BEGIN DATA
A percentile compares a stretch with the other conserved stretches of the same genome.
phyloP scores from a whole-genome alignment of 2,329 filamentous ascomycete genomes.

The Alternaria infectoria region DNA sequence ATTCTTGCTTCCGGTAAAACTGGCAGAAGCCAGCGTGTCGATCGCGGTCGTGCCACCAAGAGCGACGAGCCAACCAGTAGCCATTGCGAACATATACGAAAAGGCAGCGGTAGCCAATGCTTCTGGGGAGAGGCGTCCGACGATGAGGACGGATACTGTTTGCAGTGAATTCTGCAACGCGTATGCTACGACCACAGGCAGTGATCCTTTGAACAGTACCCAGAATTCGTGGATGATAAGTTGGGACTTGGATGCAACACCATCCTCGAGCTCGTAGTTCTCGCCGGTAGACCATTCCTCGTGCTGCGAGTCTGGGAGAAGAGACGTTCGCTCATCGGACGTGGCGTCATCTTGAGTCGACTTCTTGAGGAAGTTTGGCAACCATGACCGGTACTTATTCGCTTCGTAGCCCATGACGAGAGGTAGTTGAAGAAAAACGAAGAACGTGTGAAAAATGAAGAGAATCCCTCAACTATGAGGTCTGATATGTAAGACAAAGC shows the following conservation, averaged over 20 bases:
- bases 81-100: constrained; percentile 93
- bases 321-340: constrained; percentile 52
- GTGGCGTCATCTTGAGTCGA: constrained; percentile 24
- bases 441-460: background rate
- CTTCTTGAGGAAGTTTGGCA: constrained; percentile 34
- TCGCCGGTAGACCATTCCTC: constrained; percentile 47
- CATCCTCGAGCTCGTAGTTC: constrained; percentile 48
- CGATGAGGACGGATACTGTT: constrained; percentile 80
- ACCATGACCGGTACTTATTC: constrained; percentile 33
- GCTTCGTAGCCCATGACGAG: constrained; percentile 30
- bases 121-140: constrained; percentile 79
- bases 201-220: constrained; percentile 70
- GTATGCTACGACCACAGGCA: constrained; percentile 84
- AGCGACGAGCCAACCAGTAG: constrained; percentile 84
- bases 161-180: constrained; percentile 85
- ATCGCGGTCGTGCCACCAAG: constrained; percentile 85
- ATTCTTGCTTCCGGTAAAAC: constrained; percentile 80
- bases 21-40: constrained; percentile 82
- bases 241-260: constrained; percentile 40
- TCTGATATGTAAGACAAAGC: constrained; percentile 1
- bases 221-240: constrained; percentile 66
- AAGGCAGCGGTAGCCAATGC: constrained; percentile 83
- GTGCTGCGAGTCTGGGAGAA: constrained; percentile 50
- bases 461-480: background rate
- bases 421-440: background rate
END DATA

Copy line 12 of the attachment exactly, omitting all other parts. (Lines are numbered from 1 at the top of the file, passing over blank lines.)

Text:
- ACCATGACCGGTACTTATTC: constrained; percentile 33